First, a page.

California PUC President Proposes Grandfathering Current Net Energy Metering (NEM) Tariff for Solar

Posted by Laura Arnold  /   February 24, 2014  /   Posted in 2010 Mid-term Election & Candidates, Net Metering  /   No Comments

Solar bargain to last 20 years, for some

By Morgan Lee 8:44 P.M.FEB. 22, 20
Rooftop deck with solar panels and vegetated roof. MANDATORY CREDIT: Pablo Mason

Rooftop deck with solar panels and vegetated roof. MANDATORY CREDIT: Pablo Maso

Rooftop solar customers can hold on to a popular tariff that reduces their power bills for 20 years as the state reconfigures the tariff for those who adopt solar in the future, under a proposal from the president of the California Public Utilities Commission.

The current "net energy metering" tariff allows rooftop solar customers who feed excess electricity into the grid to receive credits against consumption that substantially reduce bills. The proposed grandfathering clause would apply for 20 years starting with the plug-in date of individual rooftop solar arrays.

The current tariff has underpinned a boom in solar-electricity generation by utility customers, but will be reconfigured by order of the state governor and legislature after investor-owned utilities complained that solar customers were avoiding their fair share of costs for maintaining the electrical grid.

Homeowners, businesses and public agencies have worried their investment in rooftop solar, with a payoff calculated under the old tariff, would be undercut under the new credit system still being drafted.

The 20-year grandfathering period was designed to ensure customers get "reasonable payback that includes some return on the customer's investment," Utilities Commissioner Michael Peevey's wrote in a recommended decision released late Thursday. He based the time period on a "conservative" estimate of the functioning life for solar equipment, along with common 20-year terms for solar loans and financing agreements.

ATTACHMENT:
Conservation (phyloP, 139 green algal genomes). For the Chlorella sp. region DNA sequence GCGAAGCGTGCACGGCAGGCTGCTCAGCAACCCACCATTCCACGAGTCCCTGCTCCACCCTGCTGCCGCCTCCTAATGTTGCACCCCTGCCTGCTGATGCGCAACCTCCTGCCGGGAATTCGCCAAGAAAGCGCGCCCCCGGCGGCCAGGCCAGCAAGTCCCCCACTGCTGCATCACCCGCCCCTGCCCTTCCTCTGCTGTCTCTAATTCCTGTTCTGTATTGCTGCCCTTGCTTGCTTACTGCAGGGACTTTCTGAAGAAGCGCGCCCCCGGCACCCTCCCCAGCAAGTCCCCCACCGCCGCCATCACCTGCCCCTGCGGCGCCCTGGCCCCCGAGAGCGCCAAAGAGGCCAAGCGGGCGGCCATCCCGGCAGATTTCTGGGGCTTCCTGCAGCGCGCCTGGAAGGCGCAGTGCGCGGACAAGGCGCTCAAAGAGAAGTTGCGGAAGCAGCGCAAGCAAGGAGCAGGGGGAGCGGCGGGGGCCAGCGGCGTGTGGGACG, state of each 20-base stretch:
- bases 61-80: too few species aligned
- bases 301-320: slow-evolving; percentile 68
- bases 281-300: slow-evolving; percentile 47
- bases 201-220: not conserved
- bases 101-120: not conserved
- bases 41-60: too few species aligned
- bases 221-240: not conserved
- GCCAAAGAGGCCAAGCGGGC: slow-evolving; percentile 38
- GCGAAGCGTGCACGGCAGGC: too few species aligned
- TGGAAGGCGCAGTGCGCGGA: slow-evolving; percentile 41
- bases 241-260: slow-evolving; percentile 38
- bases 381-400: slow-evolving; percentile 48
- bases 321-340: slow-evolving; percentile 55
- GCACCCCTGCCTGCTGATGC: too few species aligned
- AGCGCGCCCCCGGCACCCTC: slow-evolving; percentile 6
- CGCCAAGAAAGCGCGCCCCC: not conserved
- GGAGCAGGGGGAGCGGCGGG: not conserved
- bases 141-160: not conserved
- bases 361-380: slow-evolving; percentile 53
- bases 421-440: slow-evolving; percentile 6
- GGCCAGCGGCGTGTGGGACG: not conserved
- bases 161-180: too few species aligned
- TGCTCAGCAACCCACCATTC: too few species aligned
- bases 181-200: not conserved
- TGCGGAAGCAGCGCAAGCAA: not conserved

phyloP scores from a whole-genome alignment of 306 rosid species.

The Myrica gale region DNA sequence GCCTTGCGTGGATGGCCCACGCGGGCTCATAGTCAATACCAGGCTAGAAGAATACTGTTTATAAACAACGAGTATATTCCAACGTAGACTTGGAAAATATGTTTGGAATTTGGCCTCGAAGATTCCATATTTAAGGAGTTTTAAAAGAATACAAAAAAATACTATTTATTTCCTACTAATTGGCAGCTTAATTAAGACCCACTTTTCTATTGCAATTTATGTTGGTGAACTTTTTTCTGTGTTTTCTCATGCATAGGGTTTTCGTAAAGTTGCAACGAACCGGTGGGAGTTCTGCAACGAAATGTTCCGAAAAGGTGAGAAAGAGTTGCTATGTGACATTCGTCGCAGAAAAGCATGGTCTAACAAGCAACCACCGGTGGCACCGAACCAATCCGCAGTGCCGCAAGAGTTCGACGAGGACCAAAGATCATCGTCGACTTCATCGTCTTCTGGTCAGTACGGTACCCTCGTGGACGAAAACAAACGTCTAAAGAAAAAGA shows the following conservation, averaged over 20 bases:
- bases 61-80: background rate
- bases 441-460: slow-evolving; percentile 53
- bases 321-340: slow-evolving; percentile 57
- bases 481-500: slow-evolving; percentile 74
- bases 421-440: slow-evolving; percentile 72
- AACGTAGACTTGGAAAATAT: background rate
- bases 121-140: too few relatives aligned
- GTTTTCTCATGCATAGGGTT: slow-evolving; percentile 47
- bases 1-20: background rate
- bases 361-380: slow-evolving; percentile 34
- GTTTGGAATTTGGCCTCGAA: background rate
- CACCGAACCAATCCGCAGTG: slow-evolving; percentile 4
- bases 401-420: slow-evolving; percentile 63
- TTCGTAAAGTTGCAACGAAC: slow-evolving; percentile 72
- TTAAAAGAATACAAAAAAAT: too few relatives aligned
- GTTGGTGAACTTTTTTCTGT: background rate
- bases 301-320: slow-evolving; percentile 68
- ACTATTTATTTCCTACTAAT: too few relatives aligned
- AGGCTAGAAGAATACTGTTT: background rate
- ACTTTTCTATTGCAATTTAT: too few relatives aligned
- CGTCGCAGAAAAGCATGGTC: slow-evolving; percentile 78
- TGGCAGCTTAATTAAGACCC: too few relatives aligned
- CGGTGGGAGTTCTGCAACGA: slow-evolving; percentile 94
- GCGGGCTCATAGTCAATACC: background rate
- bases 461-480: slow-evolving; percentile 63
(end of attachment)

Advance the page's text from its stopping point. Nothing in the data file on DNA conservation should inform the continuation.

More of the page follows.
The five-member commission may vote on the measure as soon as March 27, with a last minute flurry of written petitions and lobbying efforts expected from interest groups before then.

Evan Gerza, director of government affairs for San Diego-based rooftop solar installer Sullivan Solar, characterized the proposal as positive step.

"We think it's a good start," he said. "They very clearly did not side with the utility proposals, which would have been damaging to solar."

Other pending regulatory decisions could substantially alter the economic payoff of rooftop solar, as California rewrites its electricity billing system for residential customers and considers a shift to time-of-use pricing.

In his recommendation, Peevey dismissed concerns raised by utilities of a possible "gold rush" of solar installations to take advantage of the existing tariff before it expires.

The new net-metering tariff is scheduled to take effect on July 1, 2017. That would be the cutoff date for the old tariff, or sooner for customers of a particular utility if rooftop solar generation expands past 5 percent of peak demand.

Utilities would be required to clearly report their progress toward that cutoff threshold to the public through their websites, under the decision. The proposal also outlines legal and ethical responsibilities for solar installers to disclose applicable tariffs and terms for the transition to a successor tariff. Terms of the new net metering tariff are supposed to be finalized by the end of 2015.

Solar installations would be grandfathered under the current tariff for the full 20 years even if the house or property changes hands. Repairs and equipment upgrades can be performed without losing the tariff if they don't expand generating capacity more than 10 percent or 1 kilowatt.

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